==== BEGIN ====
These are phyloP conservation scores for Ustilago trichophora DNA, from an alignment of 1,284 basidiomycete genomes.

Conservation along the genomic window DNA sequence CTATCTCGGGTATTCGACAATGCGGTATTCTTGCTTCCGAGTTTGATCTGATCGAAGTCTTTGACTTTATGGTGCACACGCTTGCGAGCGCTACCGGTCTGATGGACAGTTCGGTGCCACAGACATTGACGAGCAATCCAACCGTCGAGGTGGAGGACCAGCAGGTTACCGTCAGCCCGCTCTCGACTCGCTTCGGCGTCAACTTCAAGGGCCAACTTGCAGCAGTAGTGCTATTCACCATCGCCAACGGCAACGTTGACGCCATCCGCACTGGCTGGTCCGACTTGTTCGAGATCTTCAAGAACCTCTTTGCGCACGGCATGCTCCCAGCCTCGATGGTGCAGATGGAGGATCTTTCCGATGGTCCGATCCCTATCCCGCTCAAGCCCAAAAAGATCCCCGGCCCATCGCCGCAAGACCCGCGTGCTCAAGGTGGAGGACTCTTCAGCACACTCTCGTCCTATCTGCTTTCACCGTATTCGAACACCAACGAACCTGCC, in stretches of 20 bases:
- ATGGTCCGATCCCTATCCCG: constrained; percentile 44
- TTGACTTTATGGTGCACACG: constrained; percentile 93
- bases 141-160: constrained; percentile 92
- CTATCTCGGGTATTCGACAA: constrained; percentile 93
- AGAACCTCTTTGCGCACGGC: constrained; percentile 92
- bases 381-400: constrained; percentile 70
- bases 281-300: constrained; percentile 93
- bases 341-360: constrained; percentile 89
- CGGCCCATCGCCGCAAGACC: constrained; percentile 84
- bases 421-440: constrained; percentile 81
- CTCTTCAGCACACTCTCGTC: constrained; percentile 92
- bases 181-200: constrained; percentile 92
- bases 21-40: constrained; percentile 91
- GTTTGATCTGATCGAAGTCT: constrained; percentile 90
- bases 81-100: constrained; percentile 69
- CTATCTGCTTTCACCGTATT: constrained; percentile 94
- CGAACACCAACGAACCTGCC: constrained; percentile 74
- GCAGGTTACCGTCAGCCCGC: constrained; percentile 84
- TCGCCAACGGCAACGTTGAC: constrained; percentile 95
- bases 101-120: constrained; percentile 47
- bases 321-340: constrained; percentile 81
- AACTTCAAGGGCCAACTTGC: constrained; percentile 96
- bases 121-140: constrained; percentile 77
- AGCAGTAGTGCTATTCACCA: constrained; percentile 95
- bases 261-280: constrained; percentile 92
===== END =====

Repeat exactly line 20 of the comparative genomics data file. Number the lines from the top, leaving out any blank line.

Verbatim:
- GCAGGTTACCGTCAGCCCGC: constrained; percentile 84